Dec. 24th was my Dad's birthday. He arrived in 1918, in a blizzard. Dr. Hart drove his horse and buggy out from Huntsville, summoned by the crank party line telephone. The doc was cold and cranky when he arrived. Grandma got up out of bed to make him a hot drink and a dinner before she got back into bed and delivered her fourth child, my dad.
He was named Paul Pax. Pax, for the peace treaty signed that November, ending the Great War. The war to end all wars. It was a hopeful time, and a hopeful name.
Today, he would be 92. It is incredible to me that he has been gone for 21 years now. How much has changed since he was born. We seem to be galloping recklessly into the future, these last few generations.
Paul's father saw the introduction of the first airplane. Paul himself went on to get his pilot's license, his Piper Cub float plane one of his great joys. I still think of him every time I see one. Brian still flies Paul's plane... and David is planning to pursue his license too. Paul would have been delighted to share that passion.
Paul watched planes give way to rockets. Radio give way to television. On which he saw men walk on the Moon. At Cape Canaveral, long before it became Cape Kennedy, he bought us all tickets for the first commercial space flight to the moon. If we could just find them, and if the service gets offered soon, we could still cash them in...
Horses gave way to cars, then bigger cars. He worked the land and the forest with horses, then with tractors, bulldozers... Roads got plowed. Don't laugh... back in 1933, its recorded in our old diaries that there was a vicious blizzard just after Christmas. The township snowplow finally got to Fox Point road on January 21st, passing Bondi at 8.30 a.m. It came back from Fox Point at 4.30. Now if the roads aren't cleared immediately, there's a howling heard that has nothing to do with wolves. Same with hydro. Paul saw it arrive, again in the 1930's here... where all of a sudden life got easier. Sometimes the service was interrupted, but rarely. Now, power out is a way of life it seems, with so many more lines.
Entertainment went from sing-a-longs and community gatherings to radio, television, movie theatres... now to DVD's and the internet. We spend more time on-line, on facebook, less time face-to-face.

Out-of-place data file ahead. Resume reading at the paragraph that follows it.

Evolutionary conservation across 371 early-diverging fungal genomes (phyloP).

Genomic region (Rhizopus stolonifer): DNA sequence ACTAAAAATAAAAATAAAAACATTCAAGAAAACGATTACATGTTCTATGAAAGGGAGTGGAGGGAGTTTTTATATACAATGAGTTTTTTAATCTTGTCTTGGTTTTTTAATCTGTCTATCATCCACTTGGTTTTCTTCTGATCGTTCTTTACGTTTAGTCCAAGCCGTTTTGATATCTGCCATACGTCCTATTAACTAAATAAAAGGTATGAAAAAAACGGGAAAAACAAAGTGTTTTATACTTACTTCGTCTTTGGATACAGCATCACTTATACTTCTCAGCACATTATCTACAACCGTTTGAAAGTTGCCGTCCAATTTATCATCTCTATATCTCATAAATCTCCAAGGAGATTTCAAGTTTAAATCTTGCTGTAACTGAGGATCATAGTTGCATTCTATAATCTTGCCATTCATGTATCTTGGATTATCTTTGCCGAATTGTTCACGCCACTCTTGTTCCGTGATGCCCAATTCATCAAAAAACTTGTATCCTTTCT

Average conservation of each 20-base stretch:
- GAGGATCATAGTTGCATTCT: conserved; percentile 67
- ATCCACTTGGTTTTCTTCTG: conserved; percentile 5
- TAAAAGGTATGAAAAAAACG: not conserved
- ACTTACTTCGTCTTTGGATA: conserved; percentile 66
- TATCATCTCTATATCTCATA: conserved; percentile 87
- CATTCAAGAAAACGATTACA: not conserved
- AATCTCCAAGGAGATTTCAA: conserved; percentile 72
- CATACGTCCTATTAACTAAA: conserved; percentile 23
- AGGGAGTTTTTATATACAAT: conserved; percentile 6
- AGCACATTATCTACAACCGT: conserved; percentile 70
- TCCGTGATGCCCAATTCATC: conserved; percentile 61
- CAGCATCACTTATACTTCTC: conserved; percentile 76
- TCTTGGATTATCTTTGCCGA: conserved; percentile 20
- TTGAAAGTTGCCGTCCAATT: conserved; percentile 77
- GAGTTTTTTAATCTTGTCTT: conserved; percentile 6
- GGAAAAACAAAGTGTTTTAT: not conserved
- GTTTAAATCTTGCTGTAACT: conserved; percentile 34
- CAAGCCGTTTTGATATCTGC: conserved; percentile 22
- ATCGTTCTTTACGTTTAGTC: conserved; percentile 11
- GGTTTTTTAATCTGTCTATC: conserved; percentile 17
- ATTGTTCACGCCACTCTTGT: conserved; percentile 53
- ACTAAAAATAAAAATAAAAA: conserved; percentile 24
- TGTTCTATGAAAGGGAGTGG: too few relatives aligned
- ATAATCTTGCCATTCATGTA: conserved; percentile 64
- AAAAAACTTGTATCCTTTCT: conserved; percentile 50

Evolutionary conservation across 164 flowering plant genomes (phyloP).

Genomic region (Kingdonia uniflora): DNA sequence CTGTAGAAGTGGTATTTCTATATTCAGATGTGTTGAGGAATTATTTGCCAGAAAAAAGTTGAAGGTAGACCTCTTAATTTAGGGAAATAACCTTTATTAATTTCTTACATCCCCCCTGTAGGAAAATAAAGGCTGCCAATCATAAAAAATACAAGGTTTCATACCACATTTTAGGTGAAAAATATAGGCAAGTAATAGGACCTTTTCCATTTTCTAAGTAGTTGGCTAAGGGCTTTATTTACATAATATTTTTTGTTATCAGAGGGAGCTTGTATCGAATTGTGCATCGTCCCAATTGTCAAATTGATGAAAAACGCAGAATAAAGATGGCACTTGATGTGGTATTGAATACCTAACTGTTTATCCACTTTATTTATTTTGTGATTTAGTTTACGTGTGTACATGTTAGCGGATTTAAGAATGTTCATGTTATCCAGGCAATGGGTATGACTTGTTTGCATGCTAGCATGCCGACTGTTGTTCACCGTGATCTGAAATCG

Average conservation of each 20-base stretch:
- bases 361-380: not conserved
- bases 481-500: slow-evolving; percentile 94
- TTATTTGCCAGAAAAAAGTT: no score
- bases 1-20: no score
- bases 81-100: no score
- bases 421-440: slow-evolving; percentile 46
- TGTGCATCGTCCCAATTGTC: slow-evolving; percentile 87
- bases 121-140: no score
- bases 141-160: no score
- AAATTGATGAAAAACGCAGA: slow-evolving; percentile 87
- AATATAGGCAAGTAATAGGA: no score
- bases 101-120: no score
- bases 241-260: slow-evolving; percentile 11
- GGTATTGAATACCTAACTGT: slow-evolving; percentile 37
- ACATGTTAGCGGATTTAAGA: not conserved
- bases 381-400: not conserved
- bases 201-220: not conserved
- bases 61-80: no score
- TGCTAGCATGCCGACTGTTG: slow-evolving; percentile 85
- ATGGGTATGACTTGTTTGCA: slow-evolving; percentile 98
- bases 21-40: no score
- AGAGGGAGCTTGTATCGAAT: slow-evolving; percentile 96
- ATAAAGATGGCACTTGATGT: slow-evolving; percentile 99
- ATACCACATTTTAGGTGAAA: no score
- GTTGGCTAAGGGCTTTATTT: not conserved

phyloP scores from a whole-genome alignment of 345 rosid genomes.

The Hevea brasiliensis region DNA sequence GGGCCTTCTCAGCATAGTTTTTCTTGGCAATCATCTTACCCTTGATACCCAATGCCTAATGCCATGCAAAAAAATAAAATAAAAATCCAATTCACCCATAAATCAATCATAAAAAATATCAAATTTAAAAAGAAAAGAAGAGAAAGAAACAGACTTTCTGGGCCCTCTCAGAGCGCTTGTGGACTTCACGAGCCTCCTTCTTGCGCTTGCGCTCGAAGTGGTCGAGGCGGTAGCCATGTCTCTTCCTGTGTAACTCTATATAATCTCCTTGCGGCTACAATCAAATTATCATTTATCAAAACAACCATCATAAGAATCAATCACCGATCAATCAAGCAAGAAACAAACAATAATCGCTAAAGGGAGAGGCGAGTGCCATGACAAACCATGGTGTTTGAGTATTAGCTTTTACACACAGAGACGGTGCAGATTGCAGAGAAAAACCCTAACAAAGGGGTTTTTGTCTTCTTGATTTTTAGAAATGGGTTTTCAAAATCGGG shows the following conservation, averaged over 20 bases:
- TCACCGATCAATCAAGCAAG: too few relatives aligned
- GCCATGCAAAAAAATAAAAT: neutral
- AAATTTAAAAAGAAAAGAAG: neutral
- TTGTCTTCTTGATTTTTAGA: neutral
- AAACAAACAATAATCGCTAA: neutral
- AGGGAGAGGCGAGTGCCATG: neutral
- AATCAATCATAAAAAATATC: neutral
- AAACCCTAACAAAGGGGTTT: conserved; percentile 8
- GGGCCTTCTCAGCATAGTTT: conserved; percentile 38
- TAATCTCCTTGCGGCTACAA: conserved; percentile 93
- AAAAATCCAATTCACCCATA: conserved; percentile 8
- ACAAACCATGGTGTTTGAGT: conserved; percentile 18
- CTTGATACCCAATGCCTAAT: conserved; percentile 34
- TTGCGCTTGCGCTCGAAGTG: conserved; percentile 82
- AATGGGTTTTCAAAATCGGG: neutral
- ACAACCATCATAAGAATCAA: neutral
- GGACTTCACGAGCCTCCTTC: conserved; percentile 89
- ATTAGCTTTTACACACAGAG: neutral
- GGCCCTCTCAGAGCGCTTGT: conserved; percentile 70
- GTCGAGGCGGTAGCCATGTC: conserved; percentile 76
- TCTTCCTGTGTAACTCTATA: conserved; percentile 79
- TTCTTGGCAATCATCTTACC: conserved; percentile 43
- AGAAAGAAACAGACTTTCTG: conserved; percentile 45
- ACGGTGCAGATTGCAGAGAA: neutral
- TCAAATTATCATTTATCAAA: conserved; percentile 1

Paul wrote letters every evening, and watched for the mail every day. I think he'd have exulted in email, as a way to stay in touch with the friends he collected as easily as he collected stamps, coins. It's a changed world.
His first marriage failed -- the romance of marrying a farmer from Muskoka didn't survive the reality of the first winter for his young debutante wife from Philadelphia -- and his first son was a stranger. Paul kept all the letters and documents showing his struggle to find that child, to have some form of access, but times have changed their, too... back then, crossing a border, getting custody away from the mother... not so easy. One of the greatest gifts he received was when some 40 years on, that son found Paul, and they had the opportunity to catch up and get to know each other. That circle completed.
His second marriage, to Rosemary, 'took', and they were deeply in love to the day he passed away.
That war to end all wars didn't. The information highway takes a lot of detours. In the communication age, we often don't.
But on Paul's birthday, on the eve of the day we have chosen to celebrate the arrival of the Light of the World, the Christ child who came to bring peace and understanding, it's good to stop and recall how far and how fast we have come in such a short time. Because in that headlong rush to plug in to ipods and bluetooth and text messaging, sometimes we leave behind those things that are real and important and beautiful.
Sort of like in the Christmas rush buying 'stuff' to put under the artificial tree for tomorrow, we can lose sight of the real meaning of the season. It's not about the presents, it's about the presence.
And for me, on this day, it's about the absence. A day to celebrate the memories of my dad, whose middle name meant Peace, who loved and cared for this piece of the earth and those that live on it, and who's presence is in everything I know...